First of all let me say that i was happy to join all those people at Saturday’s #Occupy Frankfurt march. Police claimed it to be 2500 people, the organizer 5000.
The march started at the so called “Hauptwache” where we first headed towards a shopping spree and more and more people then started to join us. The march stopped several times so that the organizers could read/speak to the crowd. During the march the people were more quiet than i had expected. “Who’s streets? Our streets!” was the only slogan that was repeatedly chanted among most of the demonstrators.
Yet i haven’t seen anyone of the so-called 1% yet and the streets, that have been closed by the police in advance of course, felt empty to me although there were thousands of people. Finally we arrived at the banking district with all its skyscrapers, filled with the world’s corporate ownership. Before entering we stopped and the Guy-Fawkes-masked organizers wanted everyone to shout as loud as they can to tell the 1% that the 99% are here.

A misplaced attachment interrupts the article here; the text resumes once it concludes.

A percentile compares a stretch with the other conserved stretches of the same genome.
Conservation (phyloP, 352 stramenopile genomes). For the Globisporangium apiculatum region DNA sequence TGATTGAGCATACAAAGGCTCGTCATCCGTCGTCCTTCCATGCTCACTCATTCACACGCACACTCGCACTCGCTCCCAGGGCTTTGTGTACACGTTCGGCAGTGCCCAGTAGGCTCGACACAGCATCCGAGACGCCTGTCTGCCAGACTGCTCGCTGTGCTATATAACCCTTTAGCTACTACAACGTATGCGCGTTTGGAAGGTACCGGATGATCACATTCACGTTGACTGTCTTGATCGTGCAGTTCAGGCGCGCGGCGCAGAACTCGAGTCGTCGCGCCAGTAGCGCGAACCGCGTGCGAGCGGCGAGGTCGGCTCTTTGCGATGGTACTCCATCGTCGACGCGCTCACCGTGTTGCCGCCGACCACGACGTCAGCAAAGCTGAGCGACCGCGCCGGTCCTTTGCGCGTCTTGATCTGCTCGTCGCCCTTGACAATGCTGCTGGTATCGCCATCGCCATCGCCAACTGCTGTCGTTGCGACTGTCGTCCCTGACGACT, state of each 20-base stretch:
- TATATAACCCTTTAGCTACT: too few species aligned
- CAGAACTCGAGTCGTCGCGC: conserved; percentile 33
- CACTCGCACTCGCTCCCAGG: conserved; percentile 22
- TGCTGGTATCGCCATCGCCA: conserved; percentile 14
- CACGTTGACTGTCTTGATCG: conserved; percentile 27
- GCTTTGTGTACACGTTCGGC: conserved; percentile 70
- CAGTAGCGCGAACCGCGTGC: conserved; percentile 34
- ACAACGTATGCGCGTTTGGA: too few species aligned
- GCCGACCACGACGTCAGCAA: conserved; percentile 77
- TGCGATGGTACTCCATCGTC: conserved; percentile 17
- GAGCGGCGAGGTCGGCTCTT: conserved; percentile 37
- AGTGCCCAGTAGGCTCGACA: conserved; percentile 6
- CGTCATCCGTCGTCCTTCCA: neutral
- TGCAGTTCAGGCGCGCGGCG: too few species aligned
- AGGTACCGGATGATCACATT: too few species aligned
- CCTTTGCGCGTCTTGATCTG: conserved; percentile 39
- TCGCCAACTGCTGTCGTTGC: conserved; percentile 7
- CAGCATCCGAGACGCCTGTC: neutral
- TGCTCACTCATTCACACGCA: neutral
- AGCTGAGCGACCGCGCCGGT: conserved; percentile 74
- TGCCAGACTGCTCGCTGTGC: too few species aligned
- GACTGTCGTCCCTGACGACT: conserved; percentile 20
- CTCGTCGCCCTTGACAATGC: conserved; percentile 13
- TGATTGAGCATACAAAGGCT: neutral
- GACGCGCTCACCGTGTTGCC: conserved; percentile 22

Up to that point i was still very curious about what’s going to happen when we arrive in the banking district. Will there be vast police brutality as seen in Oakland or Denver? Will there be a very angry crowd willing to take direct action and maybe enter one of those buildings? And the most important question to me, how would the occupation at the European Central Bank look like?
With all respect to this worldwide movement and the idea behind it, i have very significant criticisms to make when it comes to Frankfurt. I was in daily contact with the Frontline at #Occupy Wallstreet so i am very familiar with the events taking place there. I’ve seen pictures & videos from Oakland and Chicago and i stood and still stand in solidarity with them and this movement because i agree with their declaration.
But allow me to make my points.